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Dec 1, 2008
This week's theme
Americanisms

This week's words
skedaddle
absquatulate
discombobulate
flummadiddle
hornswoggle

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A.Word.A.Day
with Anu Garg

This week we feature five Americanisms. Some of these are words from the American West. Others were popularized there even though coined elsewhere. For most, the origin remains obscure. Many of these are pseudo-Latin words, fanciful formations that may sound highfalutin today. Use these words to bring a certain earthy flavor to your discourse. But like spices in a preparation, a little goes a long way. Use them judiciously.

skedaddle

PRONUNCIATION:
(ski-DAD-l)

MEANING:
verb intr.: To leave hurriedly.

ETYMOLOGY:
First noticed during the American Civil War in 1861. Perhaps from northern England dialect.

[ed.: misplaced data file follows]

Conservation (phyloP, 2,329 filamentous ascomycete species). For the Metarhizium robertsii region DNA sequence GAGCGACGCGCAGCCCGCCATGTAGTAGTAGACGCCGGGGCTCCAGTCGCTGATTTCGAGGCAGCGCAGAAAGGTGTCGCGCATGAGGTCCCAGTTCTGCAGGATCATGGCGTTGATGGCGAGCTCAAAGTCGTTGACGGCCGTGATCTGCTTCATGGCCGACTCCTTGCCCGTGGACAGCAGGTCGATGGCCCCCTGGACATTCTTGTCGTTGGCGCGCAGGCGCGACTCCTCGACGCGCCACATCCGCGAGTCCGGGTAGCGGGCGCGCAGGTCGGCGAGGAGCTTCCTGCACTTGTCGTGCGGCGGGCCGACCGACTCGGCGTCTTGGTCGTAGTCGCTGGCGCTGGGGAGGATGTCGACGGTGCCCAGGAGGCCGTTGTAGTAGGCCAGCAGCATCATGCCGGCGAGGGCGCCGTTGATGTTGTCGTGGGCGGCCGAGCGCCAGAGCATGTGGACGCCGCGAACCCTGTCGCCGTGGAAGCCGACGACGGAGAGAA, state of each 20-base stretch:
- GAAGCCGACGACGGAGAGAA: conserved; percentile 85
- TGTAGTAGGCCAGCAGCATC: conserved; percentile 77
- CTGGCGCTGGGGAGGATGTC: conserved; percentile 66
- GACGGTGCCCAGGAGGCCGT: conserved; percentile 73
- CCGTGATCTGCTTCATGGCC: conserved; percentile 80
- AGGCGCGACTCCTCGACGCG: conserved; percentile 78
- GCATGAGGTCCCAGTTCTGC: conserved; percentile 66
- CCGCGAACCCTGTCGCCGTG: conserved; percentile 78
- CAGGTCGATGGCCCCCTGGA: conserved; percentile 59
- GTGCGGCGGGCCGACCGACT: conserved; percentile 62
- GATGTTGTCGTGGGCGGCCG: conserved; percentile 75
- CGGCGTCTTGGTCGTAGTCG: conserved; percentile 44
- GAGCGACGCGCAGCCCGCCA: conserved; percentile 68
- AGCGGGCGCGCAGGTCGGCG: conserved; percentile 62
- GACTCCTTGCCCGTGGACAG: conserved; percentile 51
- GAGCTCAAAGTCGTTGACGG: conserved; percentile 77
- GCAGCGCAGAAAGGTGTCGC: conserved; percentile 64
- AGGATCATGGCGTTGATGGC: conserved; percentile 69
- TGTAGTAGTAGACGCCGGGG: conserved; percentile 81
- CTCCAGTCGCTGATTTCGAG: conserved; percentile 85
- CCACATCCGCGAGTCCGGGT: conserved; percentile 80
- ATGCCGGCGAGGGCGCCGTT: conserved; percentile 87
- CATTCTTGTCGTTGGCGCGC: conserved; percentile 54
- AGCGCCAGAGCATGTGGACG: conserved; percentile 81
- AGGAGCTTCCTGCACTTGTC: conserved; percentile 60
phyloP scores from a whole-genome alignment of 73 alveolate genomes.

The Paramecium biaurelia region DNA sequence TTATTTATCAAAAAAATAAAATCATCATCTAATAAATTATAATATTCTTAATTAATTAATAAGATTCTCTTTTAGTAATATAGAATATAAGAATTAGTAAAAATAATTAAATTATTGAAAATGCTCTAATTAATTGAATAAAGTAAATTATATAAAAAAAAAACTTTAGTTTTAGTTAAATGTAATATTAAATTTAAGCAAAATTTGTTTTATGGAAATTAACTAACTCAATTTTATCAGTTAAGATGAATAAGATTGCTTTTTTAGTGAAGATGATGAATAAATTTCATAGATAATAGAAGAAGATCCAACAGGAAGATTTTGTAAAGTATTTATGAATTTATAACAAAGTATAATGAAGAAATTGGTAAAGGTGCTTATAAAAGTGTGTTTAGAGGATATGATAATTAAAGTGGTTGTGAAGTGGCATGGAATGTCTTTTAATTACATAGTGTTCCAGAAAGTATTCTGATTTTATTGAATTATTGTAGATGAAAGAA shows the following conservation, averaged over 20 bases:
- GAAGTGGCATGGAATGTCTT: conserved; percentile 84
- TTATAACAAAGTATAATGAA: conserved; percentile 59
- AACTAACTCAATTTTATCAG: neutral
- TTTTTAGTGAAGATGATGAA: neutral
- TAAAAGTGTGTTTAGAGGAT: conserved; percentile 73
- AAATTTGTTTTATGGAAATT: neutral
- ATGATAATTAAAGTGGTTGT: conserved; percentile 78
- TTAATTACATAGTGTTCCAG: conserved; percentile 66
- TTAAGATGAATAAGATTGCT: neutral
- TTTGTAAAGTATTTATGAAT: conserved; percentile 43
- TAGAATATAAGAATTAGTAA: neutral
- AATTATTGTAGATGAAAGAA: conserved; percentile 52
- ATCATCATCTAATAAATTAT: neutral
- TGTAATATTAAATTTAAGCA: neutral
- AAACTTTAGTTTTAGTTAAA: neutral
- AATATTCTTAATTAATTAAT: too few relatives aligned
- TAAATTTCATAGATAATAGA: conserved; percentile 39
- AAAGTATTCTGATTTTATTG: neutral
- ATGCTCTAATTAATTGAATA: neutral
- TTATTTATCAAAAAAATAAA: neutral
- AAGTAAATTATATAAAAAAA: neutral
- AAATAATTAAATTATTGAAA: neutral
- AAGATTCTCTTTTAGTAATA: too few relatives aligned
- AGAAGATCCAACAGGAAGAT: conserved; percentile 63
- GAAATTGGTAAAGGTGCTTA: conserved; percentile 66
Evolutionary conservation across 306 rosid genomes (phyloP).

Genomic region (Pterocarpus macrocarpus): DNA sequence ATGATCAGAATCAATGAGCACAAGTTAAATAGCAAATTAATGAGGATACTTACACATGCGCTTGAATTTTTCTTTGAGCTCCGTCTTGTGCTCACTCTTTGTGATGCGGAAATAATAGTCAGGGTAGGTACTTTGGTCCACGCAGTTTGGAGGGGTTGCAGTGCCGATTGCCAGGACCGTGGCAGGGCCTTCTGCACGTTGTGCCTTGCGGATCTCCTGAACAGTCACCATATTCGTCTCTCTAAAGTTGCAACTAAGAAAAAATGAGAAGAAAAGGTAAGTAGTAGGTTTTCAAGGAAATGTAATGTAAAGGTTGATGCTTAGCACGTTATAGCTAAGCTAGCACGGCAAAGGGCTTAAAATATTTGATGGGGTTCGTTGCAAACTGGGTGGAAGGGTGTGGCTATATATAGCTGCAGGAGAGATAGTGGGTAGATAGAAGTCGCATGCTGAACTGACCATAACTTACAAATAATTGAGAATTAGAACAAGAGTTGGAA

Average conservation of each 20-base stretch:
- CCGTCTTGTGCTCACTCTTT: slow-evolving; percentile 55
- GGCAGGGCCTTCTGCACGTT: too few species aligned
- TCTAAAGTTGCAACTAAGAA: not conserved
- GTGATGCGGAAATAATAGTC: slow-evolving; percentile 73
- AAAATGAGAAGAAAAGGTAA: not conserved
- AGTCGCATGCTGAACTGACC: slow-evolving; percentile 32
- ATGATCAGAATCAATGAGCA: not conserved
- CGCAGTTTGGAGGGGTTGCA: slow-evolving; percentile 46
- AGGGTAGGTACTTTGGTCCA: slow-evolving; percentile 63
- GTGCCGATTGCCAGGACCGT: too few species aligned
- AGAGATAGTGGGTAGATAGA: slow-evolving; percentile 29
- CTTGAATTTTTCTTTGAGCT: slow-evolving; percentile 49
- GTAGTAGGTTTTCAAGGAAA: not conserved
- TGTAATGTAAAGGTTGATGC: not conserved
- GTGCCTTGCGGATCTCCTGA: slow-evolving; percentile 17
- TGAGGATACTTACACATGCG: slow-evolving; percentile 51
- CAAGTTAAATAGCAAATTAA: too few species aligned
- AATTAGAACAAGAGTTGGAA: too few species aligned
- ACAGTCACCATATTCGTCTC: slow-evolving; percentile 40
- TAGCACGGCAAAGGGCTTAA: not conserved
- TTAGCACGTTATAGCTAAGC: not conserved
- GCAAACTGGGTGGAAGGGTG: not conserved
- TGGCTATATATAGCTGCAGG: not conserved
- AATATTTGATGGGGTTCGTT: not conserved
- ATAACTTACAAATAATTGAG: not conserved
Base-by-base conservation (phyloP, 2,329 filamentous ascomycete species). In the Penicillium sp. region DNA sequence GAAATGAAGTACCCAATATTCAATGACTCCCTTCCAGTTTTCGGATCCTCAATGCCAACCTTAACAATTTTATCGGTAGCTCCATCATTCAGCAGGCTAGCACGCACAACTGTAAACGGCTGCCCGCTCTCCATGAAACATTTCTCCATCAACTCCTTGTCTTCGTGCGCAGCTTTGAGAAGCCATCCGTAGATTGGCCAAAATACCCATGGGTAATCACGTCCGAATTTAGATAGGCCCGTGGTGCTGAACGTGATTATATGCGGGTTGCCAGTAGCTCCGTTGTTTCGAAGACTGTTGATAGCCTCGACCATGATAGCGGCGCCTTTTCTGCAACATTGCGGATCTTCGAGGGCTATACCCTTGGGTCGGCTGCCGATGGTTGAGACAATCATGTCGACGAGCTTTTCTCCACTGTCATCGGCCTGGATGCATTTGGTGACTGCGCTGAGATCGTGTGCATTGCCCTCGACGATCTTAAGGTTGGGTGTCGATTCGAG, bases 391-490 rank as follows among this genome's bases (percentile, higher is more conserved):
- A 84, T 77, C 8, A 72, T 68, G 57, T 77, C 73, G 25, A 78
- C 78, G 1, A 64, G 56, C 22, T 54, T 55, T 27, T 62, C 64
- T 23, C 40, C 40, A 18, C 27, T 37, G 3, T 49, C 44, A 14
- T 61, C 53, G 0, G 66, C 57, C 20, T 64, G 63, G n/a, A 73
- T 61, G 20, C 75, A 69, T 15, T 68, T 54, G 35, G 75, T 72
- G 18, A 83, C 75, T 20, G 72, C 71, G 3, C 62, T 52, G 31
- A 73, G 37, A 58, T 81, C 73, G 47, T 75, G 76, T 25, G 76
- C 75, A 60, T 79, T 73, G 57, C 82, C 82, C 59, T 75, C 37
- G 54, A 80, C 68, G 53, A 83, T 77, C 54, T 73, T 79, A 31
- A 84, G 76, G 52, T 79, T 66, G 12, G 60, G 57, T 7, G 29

USAGE:
"And there is a widespread feeling that money originated through funds-of-hedge-funds is liable to get jumpy at any hint of trouble and skedaddle if losses are made. One fund-of-funds manager says he rushes to be the first out if he suspects that others may desert a hedge fund."
The Incredible Shrinking Funds; The Economist (London, UK); Oct 23, 2008.

See more usage examples of skedaddle in Vocabulary.com's dictionary.

A THOUGHT FOR TODAY:
Death tugs at my ear and says, "Live, I am coming." -Oliver Wendell Holmes, Sr., poet, novelist, essayist, and physician (1809-1894)

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